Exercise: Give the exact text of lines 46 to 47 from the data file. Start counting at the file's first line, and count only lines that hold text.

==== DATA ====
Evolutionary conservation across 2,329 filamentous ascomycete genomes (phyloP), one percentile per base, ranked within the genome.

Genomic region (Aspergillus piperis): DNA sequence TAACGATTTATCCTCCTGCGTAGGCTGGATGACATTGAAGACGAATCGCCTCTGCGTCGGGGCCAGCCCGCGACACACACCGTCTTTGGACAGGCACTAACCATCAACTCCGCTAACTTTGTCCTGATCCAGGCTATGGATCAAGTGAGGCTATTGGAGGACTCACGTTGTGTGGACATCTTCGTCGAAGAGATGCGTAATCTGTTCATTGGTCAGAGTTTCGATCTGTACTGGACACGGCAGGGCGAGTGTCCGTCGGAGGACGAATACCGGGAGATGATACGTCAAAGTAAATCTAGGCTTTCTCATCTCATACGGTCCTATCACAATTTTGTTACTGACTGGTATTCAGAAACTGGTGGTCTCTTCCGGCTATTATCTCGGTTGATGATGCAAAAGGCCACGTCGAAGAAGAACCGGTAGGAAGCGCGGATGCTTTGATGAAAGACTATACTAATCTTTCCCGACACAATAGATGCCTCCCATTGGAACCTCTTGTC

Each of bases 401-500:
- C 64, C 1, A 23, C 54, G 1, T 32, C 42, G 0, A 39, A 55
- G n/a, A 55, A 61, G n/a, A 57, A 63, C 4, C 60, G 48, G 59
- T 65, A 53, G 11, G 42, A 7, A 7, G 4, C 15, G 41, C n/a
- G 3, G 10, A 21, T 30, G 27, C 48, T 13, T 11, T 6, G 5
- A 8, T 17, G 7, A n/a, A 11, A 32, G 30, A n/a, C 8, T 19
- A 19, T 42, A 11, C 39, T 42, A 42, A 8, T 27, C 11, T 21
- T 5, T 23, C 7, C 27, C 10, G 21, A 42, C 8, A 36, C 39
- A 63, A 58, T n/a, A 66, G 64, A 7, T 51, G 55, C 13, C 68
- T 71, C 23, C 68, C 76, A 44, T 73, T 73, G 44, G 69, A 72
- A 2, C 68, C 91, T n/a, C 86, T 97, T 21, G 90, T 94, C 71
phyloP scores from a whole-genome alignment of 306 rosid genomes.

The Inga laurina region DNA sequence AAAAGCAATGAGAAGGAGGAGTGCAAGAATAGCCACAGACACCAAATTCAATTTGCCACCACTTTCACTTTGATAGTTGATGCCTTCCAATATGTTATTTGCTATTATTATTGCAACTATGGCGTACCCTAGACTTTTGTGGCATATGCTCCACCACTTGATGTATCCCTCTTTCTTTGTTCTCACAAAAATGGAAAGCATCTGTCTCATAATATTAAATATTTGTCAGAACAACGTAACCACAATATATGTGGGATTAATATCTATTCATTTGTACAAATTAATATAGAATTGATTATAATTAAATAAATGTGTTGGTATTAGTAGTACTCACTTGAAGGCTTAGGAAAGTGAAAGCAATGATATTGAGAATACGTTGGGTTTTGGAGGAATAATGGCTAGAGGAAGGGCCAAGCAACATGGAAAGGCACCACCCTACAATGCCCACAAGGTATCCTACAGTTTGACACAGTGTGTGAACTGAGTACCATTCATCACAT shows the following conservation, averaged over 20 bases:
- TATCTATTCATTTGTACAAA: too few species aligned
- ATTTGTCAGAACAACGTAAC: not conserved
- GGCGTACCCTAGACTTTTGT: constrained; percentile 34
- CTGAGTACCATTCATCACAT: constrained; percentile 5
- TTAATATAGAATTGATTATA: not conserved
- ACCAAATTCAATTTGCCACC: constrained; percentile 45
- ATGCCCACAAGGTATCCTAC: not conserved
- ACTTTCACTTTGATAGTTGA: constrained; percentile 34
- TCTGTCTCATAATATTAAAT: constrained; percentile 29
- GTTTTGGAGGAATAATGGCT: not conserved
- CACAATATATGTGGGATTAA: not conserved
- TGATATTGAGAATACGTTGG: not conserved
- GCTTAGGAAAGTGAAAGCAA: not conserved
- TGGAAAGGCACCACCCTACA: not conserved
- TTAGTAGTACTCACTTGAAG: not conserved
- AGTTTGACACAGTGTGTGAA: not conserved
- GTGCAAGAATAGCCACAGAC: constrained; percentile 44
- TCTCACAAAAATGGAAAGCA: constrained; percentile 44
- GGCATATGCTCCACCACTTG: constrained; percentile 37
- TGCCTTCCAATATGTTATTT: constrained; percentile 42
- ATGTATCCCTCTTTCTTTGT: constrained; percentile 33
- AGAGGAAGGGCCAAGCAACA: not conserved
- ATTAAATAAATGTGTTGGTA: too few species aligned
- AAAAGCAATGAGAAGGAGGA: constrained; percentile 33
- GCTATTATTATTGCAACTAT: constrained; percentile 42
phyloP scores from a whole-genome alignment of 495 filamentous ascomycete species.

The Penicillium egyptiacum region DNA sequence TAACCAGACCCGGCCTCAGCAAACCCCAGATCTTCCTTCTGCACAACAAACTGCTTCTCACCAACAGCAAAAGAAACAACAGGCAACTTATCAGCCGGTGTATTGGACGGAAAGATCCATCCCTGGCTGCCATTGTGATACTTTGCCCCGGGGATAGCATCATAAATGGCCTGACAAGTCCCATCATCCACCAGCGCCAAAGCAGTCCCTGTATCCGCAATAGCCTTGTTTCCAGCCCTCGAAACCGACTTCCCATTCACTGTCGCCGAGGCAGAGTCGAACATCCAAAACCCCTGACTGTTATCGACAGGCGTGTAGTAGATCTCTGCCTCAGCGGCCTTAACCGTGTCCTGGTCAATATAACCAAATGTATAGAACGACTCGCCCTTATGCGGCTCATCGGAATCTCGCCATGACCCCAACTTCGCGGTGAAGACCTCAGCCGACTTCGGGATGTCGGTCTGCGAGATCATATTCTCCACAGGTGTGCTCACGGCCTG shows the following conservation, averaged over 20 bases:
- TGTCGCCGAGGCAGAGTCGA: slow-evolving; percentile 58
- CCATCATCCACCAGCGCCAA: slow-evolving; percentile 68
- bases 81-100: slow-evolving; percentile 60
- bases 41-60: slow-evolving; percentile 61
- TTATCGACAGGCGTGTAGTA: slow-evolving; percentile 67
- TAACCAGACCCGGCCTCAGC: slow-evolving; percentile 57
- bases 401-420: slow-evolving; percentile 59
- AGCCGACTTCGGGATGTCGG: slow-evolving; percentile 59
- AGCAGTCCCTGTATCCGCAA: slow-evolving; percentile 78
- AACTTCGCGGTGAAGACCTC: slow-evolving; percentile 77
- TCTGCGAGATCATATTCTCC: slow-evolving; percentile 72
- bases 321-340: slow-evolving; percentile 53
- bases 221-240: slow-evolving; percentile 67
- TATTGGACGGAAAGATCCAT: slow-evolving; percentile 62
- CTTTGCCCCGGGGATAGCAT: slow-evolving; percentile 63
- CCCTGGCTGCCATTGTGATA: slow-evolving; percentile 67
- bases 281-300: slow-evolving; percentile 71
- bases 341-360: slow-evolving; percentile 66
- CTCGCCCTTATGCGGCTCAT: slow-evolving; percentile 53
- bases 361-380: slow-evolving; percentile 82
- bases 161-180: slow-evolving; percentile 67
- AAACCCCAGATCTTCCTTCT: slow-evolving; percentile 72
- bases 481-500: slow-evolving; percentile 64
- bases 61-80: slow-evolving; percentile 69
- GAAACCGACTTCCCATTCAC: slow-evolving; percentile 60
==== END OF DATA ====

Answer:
- bases 41-60: slow-evolving; percentile 61
- TTATCGACAGGCGTGTAGTA: slow-evolving; percentile 67